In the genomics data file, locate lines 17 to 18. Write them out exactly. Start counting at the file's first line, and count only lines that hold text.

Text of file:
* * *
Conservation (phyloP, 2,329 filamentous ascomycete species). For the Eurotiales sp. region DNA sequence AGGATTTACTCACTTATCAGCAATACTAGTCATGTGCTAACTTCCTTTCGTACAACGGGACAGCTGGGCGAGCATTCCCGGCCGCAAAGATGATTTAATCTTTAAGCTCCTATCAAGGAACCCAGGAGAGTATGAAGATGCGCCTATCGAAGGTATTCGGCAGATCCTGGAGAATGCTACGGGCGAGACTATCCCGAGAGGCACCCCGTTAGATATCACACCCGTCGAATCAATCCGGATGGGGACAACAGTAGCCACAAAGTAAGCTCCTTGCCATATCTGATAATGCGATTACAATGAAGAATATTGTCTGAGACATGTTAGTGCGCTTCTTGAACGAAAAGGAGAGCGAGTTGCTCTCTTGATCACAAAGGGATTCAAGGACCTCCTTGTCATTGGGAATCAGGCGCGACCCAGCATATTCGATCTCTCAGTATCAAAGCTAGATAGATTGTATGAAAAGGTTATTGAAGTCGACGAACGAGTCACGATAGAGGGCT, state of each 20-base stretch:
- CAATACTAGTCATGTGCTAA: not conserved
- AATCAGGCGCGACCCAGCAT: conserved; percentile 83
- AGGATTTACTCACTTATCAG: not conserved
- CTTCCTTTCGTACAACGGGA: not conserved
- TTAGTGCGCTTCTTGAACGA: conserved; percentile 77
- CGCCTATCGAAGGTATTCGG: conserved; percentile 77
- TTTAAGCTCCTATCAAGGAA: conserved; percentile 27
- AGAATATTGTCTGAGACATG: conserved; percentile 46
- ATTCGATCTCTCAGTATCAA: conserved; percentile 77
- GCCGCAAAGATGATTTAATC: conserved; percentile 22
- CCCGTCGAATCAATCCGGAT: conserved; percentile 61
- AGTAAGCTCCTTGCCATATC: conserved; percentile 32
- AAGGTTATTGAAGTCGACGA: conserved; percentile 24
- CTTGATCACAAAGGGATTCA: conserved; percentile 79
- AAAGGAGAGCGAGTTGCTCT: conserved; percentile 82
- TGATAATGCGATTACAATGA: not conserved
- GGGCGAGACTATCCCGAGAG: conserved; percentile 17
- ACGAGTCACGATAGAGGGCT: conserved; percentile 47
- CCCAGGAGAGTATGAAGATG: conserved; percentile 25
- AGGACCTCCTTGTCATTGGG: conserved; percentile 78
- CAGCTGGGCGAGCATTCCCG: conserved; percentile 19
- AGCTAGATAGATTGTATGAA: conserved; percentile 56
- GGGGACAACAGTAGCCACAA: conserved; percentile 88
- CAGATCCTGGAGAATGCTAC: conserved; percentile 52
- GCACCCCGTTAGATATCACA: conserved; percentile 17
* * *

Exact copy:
- TGATAATGCGATTACAATGA: not conserved
- GGGCGAGACTATCCCGAGAG: conserved; percentile 17